Have you ever dreamt of winning the lottery? Someone's got to win it each week, so why couldn't it be you? We've all probably had day dreams at one time or another, and listed the things we'd do first if we were lucky enough to win. I've heard it said many a time "Money doesn't buy health or happiness", and without question this is true. Good health is a gift, and when taken away, no amount of money can protect a person from illness. You don't need money to be happy, for happiness is a state of mind, and if you are determined to be miserable, no doubt you will succeed. If someone is positive and always looks at the glass half full, then being happy is not so hard to achieve, no matter what's in the bank, for I believe a person is able to make their own happiness despite the greatest of difficulties.
That's all well and good, but let's talk honestly here, so I'll cut to the chase. Realistically, as much as I hate to say it, money does make a difference to your life and dare I say it, even your health. It can't for one moment buy you a magic cure nor change a diagnosis, but it can make life considerably more comfortable for you and your family. Removing stress and anxiety of financial burden that seem to go hand in hand with ill health, can make a huge difference. Those who are fortunate to be financially secure may not be able to appreciate what struggles many families go through when someone is diagnosed with a long term chronic disease such as Parkinson's. I often find that doctors are unaware of how finances actually play a large part in a patient's well being. I grant you, a doctor's role is fundamentally to take care of medical needs, but does it ever occur to a doctor how being chronically ill actually affects a family financially?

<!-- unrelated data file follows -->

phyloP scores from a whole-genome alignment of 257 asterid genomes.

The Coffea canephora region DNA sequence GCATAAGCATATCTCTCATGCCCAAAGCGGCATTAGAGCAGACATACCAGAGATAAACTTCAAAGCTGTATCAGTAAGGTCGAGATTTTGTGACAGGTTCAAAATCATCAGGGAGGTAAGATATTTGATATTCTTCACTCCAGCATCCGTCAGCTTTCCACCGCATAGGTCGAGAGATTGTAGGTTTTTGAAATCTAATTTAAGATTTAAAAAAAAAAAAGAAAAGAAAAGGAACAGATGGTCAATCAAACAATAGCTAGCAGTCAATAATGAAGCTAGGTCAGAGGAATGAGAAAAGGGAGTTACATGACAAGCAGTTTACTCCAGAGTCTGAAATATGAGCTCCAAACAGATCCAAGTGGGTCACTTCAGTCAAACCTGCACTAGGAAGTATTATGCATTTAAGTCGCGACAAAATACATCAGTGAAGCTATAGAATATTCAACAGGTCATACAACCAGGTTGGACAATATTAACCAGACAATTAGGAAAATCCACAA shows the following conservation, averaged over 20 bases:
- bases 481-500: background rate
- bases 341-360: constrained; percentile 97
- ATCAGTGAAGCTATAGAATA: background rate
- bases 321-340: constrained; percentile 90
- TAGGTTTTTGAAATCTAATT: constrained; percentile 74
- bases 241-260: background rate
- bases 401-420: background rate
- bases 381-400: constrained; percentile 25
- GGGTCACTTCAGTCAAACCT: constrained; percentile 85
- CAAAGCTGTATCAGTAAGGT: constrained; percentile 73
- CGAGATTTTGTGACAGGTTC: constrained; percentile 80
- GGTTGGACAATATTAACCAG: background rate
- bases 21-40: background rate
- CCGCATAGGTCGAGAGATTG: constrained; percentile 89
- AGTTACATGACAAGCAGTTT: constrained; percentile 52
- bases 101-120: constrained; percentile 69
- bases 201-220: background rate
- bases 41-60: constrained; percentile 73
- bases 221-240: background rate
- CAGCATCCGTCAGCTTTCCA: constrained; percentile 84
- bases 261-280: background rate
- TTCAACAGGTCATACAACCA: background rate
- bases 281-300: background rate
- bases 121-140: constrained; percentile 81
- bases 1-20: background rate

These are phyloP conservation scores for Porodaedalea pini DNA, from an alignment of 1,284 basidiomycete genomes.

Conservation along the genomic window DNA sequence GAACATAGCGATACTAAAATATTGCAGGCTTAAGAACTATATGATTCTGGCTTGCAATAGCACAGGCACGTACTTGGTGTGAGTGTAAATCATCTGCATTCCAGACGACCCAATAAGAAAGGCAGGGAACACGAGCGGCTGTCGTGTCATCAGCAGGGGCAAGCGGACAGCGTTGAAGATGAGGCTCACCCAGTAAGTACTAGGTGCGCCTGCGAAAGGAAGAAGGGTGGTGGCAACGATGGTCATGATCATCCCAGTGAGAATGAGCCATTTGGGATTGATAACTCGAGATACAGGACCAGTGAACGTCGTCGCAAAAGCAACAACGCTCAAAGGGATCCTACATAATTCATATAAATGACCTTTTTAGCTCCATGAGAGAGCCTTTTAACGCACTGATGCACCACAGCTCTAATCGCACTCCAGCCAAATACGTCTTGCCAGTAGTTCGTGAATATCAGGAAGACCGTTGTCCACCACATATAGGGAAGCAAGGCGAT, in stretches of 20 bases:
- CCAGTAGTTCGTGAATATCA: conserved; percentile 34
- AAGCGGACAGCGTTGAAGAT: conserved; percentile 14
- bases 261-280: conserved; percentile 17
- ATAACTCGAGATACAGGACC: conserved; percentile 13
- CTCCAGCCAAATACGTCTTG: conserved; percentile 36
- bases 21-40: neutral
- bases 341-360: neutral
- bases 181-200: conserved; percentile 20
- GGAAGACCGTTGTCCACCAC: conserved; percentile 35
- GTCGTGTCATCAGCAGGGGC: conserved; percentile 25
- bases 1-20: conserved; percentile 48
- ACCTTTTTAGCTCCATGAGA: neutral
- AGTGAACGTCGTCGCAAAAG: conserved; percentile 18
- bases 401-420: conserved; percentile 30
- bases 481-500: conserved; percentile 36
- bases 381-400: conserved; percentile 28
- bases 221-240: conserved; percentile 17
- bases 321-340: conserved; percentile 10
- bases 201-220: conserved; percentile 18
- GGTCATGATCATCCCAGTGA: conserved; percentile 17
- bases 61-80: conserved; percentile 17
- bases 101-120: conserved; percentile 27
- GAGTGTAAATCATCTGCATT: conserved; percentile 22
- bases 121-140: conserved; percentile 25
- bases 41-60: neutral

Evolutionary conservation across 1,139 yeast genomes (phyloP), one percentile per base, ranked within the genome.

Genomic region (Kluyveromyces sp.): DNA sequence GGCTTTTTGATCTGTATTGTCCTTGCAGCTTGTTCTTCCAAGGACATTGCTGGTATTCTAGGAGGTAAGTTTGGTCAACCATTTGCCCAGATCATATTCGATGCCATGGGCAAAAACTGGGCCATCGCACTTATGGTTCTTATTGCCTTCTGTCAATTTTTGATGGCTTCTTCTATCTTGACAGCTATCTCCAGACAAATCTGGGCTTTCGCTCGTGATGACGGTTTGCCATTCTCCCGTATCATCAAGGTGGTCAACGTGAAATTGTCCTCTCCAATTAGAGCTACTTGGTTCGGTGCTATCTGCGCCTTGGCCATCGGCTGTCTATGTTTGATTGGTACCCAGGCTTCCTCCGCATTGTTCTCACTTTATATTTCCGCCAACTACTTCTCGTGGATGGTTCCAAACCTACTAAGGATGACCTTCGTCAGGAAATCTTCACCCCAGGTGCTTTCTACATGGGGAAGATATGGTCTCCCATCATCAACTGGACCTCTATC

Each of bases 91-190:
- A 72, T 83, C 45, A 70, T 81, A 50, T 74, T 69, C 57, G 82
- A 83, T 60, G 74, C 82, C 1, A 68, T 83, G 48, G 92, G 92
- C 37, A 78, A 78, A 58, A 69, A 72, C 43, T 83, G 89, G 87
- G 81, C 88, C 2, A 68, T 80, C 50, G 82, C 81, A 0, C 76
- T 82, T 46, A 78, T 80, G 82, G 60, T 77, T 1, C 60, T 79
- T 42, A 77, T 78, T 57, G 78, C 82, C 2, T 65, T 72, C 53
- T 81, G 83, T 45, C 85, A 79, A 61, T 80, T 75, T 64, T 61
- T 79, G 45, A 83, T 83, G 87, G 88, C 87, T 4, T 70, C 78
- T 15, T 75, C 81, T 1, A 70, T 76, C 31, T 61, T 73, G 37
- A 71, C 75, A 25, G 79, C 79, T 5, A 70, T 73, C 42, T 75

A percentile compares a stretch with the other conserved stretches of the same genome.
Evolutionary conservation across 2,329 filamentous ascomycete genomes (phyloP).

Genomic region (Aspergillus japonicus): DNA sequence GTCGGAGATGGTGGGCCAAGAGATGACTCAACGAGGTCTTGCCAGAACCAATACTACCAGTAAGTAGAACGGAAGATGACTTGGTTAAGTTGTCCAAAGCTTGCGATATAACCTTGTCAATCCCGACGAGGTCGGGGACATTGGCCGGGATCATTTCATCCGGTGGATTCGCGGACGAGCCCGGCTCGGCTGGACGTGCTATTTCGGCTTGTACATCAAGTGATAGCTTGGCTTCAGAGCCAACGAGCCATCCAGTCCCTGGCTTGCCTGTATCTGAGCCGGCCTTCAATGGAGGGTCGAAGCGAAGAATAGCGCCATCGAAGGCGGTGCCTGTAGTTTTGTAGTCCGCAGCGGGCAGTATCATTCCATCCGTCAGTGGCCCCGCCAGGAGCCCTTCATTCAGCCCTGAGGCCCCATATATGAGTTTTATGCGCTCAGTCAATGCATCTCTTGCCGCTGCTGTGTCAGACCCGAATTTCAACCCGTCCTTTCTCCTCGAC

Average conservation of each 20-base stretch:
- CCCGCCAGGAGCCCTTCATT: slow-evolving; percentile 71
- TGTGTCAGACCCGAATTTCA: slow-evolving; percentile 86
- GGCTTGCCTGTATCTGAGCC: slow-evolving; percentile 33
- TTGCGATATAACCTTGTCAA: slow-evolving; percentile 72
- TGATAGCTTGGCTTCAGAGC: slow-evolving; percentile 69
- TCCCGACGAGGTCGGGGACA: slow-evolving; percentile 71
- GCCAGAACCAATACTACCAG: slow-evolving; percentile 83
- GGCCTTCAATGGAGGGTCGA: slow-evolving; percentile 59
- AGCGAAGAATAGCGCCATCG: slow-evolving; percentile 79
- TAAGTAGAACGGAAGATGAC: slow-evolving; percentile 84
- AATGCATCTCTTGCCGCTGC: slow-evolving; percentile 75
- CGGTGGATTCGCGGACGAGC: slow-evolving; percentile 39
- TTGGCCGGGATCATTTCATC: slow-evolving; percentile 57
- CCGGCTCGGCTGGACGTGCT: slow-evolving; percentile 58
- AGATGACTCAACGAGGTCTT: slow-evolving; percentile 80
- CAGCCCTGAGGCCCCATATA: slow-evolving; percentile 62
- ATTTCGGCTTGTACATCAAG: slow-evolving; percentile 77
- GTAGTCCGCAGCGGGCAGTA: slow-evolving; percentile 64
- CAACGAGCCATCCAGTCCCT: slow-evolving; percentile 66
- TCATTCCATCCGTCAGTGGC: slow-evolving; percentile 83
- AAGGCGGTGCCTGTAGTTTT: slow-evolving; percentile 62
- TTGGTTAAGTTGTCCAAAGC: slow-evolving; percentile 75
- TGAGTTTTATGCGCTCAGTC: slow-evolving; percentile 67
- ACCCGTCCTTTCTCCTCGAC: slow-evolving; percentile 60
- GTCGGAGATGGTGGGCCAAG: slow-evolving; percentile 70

No matter how good one's health scheme is, there are always extras that are not covered and these expenses are ultimately swallowed by the individual. The health schemes naturally can only pay for so much, as they have a budget just like everyone else and this is understandable. However, physiotherapy, hydrotherapy, massage, voice therapy and occupational therapy, all perform an important part in keeping Parkinson's at bay, maintaining a patient's well being for as long as possible and ensuring the best quality of life.
So does money buy health and happiness? I'm afraid to some degree, it does. It buys security, physical comfort, eases worries and anxieties, which in of itself brings calm and allows happiness to reign in a household. It's kind of sad to think money has such a powerful influence over our lives, but living with Gaucher disease and Parkinson's unequivocally has given me much first hand insight and experience. Will I be doing the lottery this week you ask? - you bet your bottom dollar I will.
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